Making hard decisions
IT IS A normal part of life to make decisions on a daily basis. These decisions can be life-altering such as deciding to have a surgery, or totally trivial as deciding to wear a pink dress versus a white dress.
Most of us are able to comfortably make decisions but there are times we may become stuck based on the implications of that decision; the available information for or against that decision; the support system in place to buffer the effects of your decision and our tendency towards self doubt.
Many missteps in decision-making can be chalked up to cognitive bias. That’s our tendency to think a certain way without even realising it.
Here’s a simple example: Have you ever avoided switching Internet providers, even though you were unhappy with your current service? Something called status quo bias might be to blame. That’s our tendency to stick with what we know, instead of choosing something new and different. We see the alternative as a risk or just not worth the trouble, even if it might be better. Without realising it, we can become overly resistant to change.
Another bias which affects our decision making ability is called ‘Anchoring Bias’. To understand how anchoring works, imagine you’re shopping for a microwave; the one you like is priced at $3000.
Next, imagine the sales representative offers you a discount. The microwave is now $2000, a full thousand dollars less. Sounds like a can’t-miss opportunity, right? Not necessarily. Anchoring suggests that we rely too heavily on the first thing we hear (in this case, the initial price of the microwave). That’s what makes the discount so appealing, but it shouldn’t be the deciding factor. There are also more objective things to consider, like how much the microwave is really worth, and whether you can find a better price elsewhere.
If you’re not careful, the anchoring effect can weigh you down.
Another significant bias that affects our decision making; this is ‘Choice Overload’. Cognitive biases aren’t the only things that can affect decision-making. More and more studies show that stress can have an impact—both on the quality of our decisions and on our ability to make them. Take this wellknown study about jam.
At an upscale food market, researchers set up two displays offering free samples of jam. One gave customers six different flavours to choose from; the other gave them 24.
The larger display attracted more people, but they were six times less likely to actually buy a jar of jam (compared to those who visited the smaller display). The reason for this is a phenomenon now known as choice overload.
Choice overload can happen any time we feel overwhelmed by the sheer number of options. We have such a hard time comparing them that we’re less likely to choose anything at all. As in the jam example, many of us would sooner walk away empty-handed than deal with the stress of choosing from such a large selection.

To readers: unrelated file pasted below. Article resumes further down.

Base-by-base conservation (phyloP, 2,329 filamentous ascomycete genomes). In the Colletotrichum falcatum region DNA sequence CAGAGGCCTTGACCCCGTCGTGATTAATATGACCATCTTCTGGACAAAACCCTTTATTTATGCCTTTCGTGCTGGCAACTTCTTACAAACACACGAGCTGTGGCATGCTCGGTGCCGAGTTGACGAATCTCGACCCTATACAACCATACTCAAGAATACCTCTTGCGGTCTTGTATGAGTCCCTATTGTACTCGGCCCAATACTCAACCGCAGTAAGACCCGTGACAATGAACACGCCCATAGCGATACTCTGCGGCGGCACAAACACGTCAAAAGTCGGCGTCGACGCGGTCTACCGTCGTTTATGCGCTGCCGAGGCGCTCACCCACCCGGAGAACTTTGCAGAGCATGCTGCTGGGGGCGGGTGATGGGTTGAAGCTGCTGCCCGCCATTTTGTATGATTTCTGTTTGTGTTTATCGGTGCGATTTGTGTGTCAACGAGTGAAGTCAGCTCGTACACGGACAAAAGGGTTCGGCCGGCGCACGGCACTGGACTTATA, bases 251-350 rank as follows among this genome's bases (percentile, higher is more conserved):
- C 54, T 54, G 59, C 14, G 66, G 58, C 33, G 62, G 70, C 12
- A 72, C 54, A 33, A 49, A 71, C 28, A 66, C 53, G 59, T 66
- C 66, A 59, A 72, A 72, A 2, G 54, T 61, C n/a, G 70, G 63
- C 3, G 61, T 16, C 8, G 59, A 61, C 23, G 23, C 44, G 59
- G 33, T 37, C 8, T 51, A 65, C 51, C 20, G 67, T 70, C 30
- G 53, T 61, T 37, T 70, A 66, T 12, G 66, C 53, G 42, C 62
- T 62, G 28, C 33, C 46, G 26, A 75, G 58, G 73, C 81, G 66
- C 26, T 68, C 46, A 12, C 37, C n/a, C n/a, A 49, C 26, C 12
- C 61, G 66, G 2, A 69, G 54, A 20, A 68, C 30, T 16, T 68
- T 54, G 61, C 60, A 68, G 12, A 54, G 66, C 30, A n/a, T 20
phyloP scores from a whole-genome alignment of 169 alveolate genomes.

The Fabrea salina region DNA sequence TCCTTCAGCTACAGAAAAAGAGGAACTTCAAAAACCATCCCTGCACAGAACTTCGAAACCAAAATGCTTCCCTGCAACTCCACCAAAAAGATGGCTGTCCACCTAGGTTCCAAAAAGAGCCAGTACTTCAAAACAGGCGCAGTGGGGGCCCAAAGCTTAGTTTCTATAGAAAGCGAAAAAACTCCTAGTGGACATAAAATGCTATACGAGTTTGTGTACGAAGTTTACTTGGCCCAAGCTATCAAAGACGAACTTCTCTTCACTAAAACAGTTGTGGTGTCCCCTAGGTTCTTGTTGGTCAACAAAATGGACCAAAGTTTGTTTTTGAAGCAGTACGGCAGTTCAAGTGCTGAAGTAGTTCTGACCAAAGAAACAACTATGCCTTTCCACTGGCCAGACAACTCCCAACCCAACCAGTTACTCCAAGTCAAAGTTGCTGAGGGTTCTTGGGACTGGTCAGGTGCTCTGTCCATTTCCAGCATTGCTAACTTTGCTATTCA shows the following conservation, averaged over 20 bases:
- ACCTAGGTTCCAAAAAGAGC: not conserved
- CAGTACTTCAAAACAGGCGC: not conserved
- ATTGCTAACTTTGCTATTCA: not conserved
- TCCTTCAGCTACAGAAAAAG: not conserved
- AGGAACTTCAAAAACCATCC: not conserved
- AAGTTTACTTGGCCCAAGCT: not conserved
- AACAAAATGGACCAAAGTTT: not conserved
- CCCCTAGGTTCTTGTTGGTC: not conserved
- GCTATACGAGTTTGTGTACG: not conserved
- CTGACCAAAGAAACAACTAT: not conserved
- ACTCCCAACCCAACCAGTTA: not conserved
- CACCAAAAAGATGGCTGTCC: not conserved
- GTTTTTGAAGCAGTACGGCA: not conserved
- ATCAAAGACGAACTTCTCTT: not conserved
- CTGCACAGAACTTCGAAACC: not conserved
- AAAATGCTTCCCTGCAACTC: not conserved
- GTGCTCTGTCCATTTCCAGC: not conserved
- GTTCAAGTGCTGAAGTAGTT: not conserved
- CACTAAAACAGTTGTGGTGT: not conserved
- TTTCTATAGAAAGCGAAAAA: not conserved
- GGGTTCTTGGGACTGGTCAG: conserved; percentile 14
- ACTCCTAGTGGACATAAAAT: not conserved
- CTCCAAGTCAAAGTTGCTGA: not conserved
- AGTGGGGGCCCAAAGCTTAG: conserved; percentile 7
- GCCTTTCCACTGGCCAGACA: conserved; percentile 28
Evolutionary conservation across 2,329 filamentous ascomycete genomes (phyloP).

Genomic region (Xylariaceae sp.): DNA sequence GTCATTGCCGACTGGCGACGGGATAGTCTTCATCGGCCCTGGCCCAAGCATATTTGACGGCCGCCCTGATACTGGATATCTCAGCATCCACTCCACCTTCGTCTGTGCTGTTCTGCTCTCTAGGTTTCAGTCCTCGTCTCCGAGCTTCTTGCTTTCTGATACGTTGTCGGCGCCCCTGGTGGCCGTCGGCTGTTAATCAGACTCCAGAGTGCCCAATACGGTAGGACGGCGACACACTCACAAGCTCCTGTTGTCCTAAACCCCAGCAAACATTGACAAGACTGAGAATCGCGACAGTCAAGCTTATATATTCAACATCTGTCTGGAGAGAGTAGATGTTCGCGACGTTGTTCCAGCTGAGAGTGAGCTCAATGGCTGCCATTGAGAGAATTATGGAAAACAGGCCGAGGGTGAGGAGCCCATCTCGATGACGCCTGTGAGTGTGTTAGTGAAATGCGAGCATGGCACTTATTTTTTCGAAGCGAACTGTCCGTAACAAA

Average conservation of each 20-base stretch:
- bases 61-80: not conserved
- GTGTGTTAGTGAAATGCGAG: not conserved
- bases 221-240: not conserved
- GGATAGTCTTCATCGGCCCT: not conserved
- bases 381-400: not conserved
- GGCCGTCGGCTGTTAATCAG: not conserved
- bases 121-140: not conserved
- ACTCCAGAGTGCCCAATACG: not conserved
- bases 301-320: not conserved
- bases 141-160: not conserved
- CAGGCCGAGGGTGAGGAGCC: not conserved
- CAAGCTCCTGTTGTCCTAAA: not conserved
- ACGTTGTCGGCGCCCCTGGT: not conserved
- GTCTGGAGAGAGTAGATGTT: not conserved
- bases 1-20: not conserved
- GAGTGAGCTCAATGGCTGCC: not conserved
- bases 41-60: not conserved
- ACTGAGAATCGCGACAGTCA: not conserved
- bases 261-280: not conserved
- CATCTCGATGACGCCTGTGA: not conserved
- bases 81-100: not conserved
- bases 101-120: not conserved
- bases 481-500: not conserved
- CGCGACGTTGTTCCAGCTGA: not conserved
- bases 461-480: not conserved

Making decisions will always be difficult because it takes time and energy to weigh your options. Things like second-guessing yourself and feeling indecisive are just a part of the process. In many ways, they’re a good thing—a sign that you’re thinking about your
choices instead of just going with the flow. That’s the first step to making better, more thoughtful decisions.
Here are three of five suggestions to help you make tough decisions:
Look beyond the moment
A sure sign of immaturity is to make choices with only the present moment in mind. Tough decisions require looking not only at an immediate gain from a particular choice but also its potential long-term benefits. Sometimes we have to pay a small price in the short term, but the long-term gains could far outweigh the immediate sacrifices.
Evaluate a “head choice” versus a “heart choice”
A “head choice” is a decision that makes a lot of sense on paper, while a “heart choice” is one that speaks to your soul and meets a need or longing.
Heart choices envelop your passion and emotion. Often, these choices are made without careful consideration because they feel good at the time and bring an emotional high, albeit short-lived.
A bad relationship mistake can be made overnight because you only thought of the short-term benefits. Yet, someone who chooses a spouse from the “head choice” perspective alone aims to check off certain traits and ideals from a list and overlooks the importance of an emotional or spiritual bond. The best decisions often have both emotional rewards and make rational sense as well.
Consider if you could survive if disappointed.
Once you decide which path to take and you pursue it with all your might, what if you realise you made a mistake? Can you survive even if you feel like you made a wrong choice?
It is important to weigh the cost of failure – not just the financial cost, but the emotional devastation and the time and energy lost.
While some disappointment comes with many decisions we make, it is important to assess our resiliency and coping skills when things don’t work out the way we had hoped. If you choose a path that would devastate you if its outcome were unsuccessful, it is probably not a wise choice. Think through the “what if” questions before taking the plunge forward.
We will conclude next week.